Catherine Douglas

Sessional Lecturer

My current position at UBC’s Vancouver School of Economics reflects a life-long interest in questions about human behavior, social structures, disparities in economic outcomes, and the course of history. The study of economic history, in particular, provided the perfect environment for me to explore theories and methods addressing such problems and continues to support the development of my current research and teaching interests.

My approach to teaching is based upon a view that students who actively engage with course material are more likely to not only enjoy their learning more, but to have a better understanding of relevant economic principles, their expression in the “real world,” and debates about the course of economic growth and development – whether in history or at present. This approach has been furthered more recently through the integration of community service learning and community-based research as a means by which students can deepen their understanding of such processes.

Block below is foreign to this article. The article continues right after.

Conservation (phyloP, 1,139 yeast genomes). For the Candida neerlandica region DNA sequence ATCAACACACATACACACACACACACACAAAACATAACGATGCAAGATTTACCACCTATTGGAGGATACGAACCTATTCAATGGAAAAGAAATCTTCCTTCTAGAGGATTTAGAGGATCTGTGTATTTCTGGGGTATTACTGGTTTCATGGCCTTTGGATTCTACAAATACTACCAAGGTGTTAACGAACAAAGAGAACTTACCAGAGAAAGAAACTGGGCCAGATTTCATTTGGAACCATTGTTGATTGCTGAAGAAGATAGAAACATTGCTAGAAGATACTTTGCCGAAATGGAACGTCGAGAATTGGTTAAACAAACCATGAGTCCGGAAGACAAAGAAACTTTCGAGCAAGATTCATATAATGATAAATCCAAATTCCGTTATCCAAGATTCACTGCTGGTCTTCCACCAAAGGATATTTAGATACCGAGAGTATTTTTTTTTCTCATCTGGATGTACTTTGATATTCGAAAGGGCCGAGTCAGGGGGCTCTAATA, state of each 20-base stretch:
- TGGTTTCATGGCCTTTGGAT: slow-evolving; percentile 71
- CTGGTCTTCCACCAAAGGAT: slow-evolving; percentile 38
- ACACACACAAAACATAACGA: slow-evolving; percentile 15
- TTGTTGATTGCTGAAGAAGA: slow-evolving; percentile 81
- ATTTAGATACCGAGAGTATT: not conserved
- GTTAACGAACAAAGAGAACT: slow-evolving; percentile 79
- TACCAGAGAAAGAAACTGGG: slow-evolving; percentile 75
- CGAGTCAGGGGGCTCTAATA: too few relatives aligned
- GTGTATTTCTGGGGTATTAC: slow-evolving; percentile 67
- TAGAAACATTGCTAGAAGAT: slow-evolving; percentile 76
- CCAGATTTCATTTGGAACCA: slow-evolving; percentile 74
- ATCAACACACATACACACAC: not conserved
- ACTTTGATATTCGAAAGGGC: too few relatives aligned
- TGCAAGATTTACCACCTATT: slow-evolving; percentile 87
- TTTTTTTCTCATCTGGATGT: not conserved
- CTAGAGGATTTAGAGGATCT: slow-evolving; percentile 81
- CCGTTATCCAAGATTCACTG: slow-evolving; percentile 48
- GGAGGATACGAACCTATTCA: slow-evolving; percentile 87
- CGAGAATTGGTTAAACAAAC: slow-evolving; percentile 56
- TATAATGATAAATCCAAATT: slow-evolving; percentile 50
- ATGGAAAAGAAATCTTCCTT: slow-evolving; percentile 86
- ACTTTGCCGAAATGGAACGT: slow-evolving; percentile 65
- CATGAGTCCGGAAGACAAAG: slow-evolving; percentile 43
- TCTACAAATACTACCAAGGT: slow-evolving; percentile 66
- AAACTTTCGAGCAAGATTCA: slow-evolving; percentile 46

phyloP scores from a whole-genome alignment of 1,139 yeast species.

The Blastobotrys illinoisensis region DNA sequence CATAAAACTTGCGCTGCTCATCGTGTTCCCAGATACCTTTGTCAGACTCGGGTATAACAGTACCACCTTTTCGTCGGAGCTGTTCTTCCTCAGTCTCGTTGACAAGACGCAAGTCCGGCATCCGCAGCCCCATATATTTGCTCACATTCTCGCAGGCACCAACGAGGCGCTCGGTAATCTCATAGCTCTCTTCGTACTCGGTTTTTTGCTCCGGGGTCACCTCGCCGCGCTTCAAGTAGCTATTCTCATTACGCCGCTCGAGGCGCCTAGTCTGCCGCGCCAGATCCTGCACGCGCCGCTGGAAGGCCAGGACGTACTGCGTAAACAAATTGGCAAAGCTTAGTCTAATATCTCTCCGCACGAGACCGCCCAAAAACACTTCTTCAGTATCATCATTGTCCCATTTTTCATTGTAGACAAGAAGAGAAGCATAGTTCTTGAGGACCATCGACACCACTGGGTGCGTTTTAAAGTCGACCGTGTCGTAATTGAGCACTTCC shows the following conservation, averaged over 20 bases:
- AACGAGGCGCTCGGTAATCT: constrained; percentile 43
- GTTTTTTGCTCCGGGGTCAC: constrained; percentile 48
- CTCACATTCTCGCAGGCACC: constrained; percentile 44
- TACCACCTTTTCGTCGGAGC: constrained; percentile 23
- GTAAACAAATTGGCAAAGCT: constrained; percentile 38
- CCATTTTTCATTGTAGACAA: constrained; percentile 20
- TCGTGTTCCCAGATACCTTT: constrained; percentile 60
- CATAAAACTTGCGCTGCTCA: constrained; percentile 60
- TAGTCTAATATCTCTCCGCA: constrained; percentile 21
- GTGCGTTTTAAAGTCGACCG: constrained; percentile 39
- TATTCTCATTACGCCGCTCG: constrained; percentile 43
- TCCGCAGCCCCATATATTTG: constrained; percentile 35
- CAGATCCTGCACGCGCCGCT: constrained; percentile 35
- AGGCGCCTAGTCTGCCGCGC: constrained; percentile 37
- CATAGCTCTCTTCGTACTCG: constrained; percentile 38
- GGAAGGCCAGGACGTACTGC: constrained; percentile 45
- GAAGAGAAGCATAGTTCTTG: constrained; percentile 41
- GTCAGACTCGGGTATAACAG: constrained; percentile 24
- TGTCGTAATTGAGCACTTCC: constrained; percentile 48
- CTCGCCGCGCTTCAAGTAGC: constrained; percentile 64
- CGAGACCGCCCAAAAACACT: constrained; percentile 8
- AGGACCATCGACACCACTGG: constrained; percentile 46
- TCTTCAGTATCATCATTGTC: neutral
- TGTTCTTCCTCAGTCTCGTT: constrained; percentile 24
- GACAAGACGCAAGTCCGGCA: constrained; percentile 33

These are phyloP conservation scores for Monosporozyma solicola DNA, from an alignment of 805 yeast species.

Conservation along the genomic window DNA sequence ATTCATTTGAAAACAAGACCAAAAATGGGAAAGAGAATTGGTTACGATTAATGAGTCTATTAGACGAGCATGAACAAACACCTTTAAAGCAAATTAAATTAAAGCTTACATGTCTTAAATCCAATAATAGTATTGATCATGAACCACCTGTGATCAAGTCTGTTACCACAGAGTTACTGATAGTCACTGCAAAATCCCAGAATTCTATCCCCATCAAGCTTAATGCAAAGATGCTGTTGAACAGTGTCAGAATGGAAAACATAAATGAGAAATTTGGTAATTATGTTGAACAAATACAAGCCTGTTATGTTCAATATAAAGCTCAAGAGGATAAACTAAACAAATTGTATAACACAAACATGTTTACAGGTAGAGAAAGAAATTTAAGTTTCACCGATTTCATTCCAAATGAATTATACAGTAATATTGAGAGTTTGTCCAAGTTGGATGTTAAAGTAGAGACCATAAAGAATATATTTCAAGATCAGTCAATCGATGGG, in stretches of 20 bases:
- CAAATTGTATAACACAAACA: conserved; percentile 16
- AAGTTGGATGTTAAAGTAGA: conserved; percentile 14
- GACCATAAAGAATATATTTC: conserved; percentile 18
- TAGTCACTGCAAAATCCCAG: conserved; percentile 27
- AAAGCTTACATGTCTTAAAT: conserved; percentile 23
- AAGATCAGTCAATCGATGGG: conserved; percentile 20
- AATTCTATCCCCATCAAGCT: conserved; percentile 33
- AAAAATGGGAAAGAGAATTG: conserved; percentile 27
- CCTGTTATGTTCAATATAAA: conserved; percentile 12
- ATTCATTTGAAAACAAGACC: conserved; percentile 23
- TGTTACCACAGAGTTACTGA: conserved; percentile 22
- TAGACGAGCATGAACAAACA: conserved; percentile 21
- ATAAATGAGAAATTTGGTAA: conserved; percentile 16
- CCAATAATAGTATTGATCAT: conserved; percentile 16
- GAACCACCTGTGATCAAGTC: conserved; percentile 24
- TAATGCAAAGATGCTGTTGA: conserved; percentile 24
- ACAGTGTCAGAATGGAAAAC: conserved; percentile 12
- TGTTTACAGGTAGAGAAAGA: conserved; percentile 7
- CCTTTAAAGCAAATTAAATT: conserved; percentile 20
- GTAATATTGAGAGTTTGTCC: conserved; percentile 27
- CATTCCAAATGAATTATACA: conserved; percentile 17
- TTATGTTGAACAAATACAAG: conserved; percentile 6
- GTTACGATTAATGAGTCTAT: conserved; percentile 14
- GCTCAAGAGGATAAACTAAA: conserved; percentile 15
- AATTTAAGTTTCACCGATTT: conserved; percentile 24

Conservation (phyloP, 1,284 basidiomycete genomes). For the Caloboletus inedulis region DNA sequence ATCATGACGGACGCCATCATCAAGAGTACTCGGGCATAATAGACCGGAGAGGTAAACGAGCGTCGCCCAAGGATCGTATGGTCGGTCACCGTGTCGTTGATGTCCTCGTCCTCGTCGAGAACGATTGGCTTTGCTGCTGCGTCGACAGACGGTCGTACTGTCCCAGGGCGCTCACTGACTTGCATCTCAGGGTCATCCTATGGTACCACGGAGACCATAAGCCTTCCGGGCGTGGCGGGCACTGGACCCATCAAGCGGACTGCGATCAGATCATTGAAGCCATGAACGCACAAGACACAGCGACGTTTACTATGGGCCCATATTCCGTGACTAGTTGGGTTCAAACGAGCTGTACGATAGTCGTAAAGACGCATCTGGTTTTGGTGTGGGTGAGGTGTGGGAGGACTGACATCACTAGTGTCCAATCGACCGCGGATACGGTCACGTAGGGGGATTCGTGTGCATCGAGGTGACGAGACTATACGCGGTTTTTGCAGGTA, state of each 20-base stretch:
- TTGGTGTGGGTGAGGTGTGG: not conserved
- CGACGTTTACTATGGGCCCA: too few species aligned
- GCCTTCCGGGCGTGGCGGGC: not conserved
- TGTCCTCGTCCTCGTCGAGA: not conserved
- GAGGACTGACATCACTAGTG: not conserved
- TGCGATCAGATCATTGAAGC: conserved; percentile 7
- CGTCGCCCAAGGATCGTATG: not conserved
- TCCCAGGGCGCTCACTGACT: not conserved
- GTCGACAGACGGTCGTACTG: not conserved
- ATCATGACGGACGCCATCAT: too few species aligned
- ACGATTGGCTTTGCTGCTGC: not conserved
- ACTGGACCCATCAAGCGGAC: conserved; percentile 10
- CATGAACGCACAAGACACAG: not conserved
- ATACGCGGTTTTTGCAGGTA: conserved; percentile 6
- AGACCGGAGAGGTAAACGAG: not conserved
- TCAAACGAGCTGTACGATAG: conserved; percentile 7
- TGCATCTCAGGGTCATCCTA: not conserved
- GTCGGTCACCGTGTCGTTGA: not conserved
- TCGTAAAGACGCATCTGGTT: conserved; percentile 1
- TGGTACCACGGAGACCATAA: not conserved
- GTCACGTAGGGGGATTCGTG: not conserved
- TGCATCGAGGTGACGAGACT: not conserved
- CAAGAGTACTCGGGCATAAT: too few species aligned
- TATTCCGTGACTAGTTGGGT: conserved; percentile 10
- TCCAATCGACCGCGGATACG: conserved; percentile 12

Ph.D. (DPhil) Thesis

Enclosure and Agricultural Development in Scotland.

Winter 2016

ECON339 Economics of Technological Change Sections

Application of economic analysis to technological change; the impact of technological change on the growth and distribution of income; economic influences on the invention and diffusion of technology; the interaction between technology, work, skills, and education; public policy toward technological change.

Winter 2016

ECON336 Economic History of Canada Sections

The growth of the Canadian economy in relation to development of natural resources, changing markets, industrialism, communications, and technology.

Winter 2016

ECON492C Directed Reading - DIRECTED READING Sections

Winter 2016

ECON492A Directed Reading - DIRECTED READING Sections